A dear friend gave me a copy of Alison Roman’s book, Dining In, and I bookmarked a few recipes I wanted to make for Sunday Dinner.
I asked you dolls on instagram which recipe I should do first and about 54% of you voted for this recipe.
I must admit, I didn’t know what I was signing up for when I bought the ingredients– this is an eight step recipe and each step has quite a few steps. I definitely pushed my Brooklyn kitchen to it’s limits, but I’m happy with how everything turned out.
I’ve never made a lasagna before and although this recipe can technically be made with any type of pasta. I took this as a challenge to make a lasagna style dish for the first time. Overall, the recipe was worth it and I’d happily make it again.
If I could do anything differently, I’d cook the lasagna sheets a little longer. I’ll also tell you that after making it, I can see how cheating with a simple pasta would make this process a bit more simple– and equally as impressive.
So, if this is your first time making the recipe, feel free to choose your own adventure where the pasta is concerned. I can see myself putting this dish into heavy rotation either way… Here are my notes on this delicious recipe:
- 12 lasagna sheets, fresh or dried, or 340g pasta
- Kosher salt or sea salt
- 1/3 cup (80ml) olive oil, plus more for drizzling
- 1 large onion, thinly sliced
- Freshly ground black pepper
- 1 bunch spinach (about 280g), stems removed, leaves chopped (about 3 cups
- 1 bunch kale (about 225g), stems removed, leaves chopped (about 4 cups)
- 6 garlic cloves, finely chopped
- 400g jar marinated artichoke hearts, drained, chopped
- 2 cups (480g) fresh full-fat ricotta cheese
- 1/2 cup (125ml) heavy cream
- 2 cups (160g) finely grated parmesan or pecorino cheese, plus more as needed
- 225g good mozzarella cheese, shredded
How to Cook Lasagna Sheets
If there’s one thing I could have done better with this recipe, it was the lasagna sheets. I got nervous that they would stick together so I didn’t cook them as long as I should have. My brooklyn apartment has an electric stove (womp womp) and I used a deep pot, I cooked the sheets in three batches of four sheets at a time. I took each batch out at around the five minute mark… I probably should have left them in for 6-7 minutes. Why do I say this? The top layer of lasagna sheets came out a little more crispy than I would have liked, while the inner layers were perfect.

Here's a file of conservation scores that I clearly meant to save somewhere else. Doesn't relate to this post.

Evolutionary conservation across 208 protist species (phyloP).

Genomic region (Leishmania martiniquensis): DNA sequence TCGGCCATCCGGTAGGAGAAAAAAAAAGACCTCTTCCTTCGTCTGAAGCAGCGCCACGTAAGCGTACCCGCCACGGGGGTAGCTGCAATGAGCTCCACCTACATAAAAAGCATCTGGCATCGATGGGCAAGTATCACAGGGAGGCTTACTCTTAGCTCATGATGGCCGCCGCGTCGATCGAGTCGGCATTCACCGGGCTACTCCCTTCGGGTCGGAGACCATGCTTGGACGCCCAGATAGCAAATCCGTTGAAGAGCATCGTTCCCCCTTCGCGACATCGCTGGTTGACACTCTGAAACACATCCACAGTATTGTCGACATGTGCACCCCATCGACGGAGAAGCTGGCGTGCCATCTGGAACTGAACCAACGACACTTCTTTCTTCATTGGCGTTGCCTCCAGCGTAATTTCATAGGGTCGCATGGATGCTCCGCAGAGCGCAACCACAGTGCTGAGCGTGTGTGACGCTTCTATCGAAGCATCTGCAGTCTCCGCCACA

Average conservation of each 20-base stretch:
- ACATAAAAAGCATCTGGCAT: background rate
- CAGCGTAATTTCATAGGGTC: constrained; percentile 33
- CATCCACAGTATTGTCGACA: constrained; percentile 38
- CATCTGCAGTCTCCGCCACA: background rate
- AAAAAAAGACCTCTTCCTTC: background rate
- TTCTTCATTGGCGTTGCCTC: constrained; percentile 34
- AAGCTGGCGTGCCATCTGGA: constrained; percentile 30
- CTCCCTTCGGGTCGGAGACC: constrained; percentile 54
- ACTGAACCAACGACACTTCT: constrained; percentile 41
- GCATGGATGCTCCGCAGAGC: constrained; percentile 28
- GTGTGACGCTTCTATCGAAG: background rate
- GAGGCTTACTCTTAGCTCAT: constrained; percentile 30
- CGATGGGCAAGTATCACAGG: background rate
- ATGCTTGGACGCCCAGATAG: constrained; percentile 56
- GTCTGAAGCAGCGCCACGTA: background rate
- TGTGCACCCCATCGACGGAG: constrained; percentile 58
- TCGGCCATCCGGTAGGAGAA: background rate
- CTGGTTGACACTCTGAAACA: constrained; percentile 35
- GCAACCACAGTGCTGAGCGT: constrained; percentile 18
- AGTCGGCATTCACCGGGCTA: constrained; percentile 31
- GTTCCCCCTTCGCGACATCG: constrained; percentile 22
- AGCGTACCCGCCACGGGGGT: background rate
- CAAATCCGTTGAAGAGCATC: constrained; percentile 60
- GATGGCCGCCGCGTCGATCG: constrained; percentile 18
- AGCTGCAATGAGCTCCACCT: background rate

Yellow Onions vs Red Onions?
There are two things in life that I don’t buy– black shoes and yellow onions. Why? They’re both boring! This recipe calls for yellow onions, I knew I had red onions and shallots at home. As a rule, I will always replace yellow onions with shallots or red onions. I knew I needed shallots for my “Collard Greens for Carmeon” recipe next week, so I grabbed my red onions and my new knife set and got to work. I am happy with the results. My herringbone cutting board is from crate and barrel.
Making Dinner in the Morning
This week, I spent my Sunday with Nascar at the Dover Motor Speedway for the DuraMax Drydene 400 NASCAR Cup Series Race. I was able to whip up this recipe before we hit the road and I have a sense of pride knowing that when we get back, this delicious home cooked meal will be waiting for Sunday Dinner.
I am learning that the best way to ensure that I have a home cooked meal waiting at the end of the day is to prepare dinner in the morning. Of course, this only works because I’m a bonafide morning person, so cooking dinner at 7am is fun for me– you can read my 10 Best tips on becoming a morning person here.
There is something so special about returning to my apartment at the end of a long day to find a home cooked meal waiting. Before we hit the road to the Nascar race, I got up early and created this recipe. Cooking dinner in the morning also gives my recipes time to settle and marinate with extra love. I’ve been waiting all day for the first bite and it did not disappoint!